Combining S-1 and docetaxel improves survival in advanced gastric cancer

Updated results of phase III START trial presented at ESMO 2012

Overall survival curve in the START trial

Overall survival curve in the START trial
Credit: Dr Kazuhiro Yoshida
Restrictions for use: ESMO website only

An updated analysis of a Japanese phase III trial has shown that the combination of the oral fluoropyrimidine S-1 with docetaxel is beneficial for metastatic gastric cancer patients. S-1 is used as a standard treatment for advanced and recurrent gastric cancer in East Asia. The researchers reported at the ESMO 2012 Congress of the European Society for Medical Oncology in Vienna updated results from this study, which was reported initially in 2011.

The results had been reported through a planned analysis in 2011, however an independent biostatistician pointed out that a large number of censored cases led to an insufficient number of events for proper analysis. Now, Dr Kazuhiro Yoshida and colleagues present an updated analysis. They found that among the 635 patients analysed, the median survival time was 12.48 months in the combination therapy group compared to 10.78 months in patients who received S-1 alone.
Neutropenia was the most frequent adverse events in the docetaxel/S-1 arm with one death occurring from grade 4 thrombocytopenia.

According to Dr Yoshida, this combination is much better than S-1 monotherapy which is regarded as one of the standard therapies for metastatic gastric cancer in Japan.
The earlier SPIRITS trial also showed that S-1 plus cisplatin is a standard therapy for gastric cancer in Asia, Dr Yoshida noted. However, data from this study in Japanese patients demonstrated more promising overall survival with a larger number of patients compared to the SPIRITS trial. These data will have an impact on daily practice for gastric cancer patients.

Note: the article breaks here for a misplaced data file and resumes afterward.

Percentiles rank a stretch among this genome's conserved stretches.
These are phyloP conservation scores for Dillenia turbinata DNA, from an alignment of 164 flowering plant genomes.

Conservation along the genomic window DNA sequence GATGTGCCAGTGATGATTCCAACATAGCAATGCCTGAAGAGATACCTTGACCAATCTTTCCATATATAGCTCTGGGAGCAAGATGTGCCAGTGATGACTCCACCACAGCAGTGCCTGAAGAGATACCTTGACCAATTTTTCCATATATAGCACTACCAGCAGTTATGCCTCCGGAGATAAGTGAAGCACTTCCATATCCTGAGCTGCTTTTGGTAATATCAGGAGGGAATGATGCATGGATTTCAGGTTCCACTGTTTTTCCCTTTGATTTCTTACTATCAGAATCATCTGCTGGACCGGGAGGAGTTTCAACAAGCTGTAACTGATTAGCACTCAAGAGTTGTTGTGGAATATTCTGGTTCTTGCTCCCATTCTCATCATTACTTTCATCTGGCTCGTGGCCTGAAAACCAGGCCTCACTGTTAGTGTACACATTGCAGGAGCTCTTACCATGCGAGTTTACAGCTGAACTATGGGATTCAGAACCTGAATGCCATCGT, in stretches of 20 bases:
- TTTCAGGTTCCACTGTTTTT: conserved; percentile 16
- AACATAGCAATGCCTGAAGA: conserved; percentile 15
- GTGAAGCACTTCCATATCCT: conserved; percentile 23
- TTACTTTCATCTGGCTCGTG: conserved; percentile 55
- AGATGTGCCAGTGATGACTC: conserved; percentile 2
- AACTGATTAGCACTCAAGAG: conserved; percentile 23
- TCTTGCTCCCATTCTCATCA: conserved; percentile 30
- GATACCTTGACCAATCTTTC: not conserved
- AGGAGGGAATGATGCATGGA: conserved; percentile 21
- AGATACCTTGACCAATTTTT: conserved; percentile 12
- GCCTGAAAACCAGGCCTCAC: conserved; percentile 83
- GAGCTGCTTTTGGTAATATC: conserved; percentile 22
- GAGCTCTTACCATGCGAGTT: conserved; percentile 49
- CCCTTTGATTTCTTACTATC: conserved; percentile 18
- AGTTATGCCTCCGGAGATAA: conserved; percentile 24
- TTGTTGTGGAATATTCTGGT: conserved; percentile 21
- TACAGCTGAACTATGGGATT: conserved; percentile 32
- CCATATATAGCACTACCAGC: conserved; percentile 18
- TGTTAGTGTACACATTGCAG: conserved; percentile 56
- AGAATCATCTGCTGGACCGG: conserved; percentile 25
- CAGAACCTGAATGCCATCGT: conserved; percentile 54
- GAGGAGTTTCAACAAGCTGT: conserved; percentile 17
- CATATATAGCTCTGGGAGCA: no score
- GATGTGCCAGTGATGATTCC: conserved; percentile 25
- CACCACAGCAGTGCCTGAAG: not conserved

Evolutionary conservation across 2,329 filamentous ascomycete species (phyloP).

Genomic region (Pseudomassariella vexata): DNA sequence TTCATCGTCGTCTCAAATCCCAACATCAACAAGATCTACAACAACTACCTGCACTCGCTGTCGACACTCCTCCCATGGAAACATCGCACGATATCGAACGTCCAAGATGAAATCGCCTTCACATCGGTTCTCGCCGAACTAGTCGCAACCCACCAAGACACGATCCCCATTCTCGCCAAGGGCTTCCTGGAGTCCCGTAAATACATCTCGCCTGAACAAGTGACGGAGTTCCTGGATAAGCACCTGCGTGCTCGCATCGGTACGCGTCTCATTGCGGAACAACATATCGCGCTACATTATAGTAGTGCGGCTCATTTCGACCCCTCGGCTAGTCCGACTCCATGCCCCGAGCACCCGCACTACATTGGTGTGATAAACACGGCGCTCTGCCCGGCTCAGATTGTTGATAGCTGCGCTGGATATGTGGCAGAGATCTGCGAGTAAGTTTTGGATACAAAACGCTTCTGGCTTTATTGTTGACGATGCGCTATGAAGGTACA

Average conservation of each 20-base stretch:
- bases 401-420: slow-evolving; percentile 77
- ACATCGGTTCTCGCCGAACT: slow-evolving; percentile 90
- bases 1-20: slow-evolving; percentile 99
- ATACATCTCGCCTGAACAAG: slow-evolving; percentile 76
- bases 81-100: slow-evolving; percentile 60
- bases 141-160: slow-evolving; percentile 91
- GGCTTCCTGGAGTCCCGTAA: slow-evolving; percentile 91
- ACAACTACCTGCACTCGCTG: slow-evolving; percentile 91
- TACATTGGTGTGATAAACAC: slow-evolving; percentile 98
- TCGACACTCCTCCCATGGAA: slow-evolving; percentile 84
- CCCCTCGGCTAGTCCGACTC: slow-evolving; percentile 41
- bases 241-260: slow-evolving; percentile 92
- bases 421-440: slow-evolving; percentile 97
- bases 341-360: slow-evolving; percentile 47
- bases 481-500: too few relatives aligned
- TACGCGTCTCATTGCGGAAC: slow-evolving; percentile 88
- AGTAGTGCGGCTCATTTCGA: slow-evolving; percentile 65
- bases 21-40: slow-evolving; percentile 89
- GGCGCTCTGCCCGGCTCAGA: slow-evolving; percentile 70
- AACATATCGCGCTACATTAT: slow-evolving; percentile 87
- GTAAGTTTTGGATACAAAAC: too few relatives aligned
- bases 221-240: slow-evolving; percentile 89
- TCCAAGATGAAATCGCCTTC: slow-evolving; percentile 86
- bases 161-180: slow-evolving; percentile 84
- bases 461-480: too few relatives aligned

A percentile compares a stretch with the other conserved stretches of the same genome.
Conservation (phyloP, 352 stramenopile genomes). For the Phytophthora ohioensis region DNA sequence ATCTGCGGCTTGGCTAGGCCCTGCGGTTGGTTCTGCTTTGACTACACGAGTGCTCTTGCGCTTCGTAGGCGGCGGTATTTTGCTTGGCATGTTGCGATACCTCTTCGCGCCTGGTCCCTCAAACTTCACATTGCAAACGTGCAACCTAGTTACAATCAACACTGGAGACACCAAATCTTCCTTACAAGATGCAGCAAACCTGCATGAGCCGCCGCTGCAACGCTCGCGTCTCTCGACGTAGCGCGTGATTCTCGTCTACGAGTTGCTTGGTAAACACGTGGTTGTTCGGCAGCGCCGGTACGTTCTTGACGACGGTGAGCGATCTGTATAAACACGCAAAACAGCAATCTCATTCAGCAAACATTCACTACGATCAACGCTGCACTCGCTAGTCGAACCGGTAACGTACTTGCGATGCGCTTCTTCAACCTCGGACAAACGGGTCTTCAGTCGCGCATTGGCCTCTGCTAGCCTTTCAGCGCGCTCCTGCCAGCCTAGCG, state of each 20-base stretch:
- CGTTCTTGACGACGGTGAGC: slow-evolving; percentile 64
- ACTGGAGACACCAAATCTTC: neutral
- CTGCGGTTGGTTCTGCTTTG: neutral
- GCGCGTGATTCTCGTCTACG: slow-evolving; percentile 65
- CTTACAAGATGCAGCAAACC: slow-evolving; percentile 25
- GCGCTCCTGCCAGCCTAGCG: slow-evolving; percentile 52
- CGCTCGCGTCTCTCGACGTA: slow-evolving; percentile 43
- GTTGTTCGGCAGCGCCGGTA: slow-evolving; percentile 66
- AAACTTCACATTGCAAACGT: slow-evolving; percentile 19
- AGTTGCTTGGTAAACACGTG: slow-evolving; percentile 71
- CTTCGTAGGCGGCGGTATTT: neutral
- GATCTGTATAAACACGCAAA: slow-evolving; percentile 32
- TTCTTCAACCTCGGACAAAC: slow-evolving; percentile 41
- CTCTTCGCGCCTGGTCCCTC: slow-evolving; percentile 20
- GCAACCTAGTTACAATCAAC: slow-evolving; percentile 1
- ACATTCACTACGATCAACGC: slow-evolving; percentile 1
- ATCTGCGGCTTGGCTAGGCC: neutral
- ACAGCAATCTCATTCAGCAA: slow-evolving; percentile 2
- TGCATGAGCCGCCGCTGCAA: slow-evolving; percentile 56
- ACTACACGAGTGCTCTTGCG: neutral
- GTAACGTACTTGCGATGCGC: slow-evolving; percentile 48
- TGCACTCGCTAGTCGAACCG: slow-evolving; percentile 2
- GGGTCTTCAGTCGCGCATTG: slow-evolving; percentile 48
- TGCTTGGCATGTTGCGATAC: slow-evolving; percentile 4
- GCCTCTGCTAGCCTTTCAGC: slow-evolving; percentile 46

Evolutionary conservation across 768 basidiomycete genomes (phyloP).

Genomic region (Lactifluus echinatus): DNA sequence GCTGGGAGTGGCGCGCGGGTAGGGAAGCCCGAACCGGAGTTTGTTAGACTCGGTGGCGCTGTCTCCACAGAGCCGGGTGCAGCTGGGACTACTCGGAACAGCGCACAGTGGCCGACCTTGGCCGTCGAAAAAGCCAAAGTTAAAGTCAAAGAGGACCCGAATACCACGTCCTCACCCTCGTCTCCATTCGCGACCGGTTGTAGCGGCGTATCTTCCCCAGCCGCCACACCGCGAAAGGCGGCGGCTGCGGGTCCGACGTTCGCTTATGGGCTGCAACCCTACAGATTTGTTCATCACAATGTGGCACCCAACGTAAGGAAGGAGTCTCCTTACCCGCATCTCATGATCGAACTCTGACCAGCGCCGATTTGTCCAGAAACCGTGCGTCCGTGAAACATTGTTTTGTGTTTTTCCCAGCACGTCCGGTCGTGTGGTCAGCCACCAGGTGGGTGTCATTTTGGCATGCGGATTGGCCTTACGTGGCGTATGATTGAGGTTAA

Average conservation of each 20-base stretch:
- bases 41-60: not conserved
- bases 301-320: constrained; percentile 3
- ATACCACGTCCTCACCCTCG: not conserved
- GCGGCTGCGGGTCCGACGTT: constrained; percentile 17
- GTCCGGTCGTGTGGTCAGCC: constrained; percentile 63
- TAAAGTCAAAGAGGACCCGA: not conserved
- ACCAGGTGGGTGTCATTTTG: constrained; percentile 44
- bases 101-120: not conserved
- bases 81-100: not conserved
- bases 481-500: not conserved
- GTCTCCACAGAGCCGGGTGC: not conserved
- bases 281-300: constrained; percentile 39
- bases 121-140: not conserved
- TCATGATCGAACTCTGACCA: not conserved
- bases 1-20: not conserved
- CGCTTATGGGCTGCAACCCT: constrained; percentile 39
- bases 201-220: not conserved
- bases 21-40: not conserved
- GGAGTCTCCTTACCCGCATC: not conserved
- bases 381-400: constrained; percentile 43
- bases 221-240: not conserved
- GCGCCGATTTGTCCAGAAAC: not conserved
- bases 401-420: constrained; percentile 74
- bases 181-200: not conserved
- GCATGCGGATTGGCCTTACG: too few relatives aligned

Commenting on the study, Prof. Jean-Yves Douillard, ICO Centre Rene Gauducheau, France, Chair of the ESMO Educational Committee, not involved in the study, said that the START trial is a large study, meeting its primary end-point of improved survival showing a significant 17% reduction of the risk of death and a good median of 12.5 vs. 10.8 months in favour of the combination. Progression-free survival and overall response-rate were also significantly better in the combination arm.

The START study, with the combination of docetaxel and S-1, might represent an alternative to the platinum-containing regimens widely used in Europe, but would need first to be evaluated in Caucasian populations to assess feasibility and tolerance at doses of docetaxel usually used in Europe, and not at lower doses as routinely done in Japan.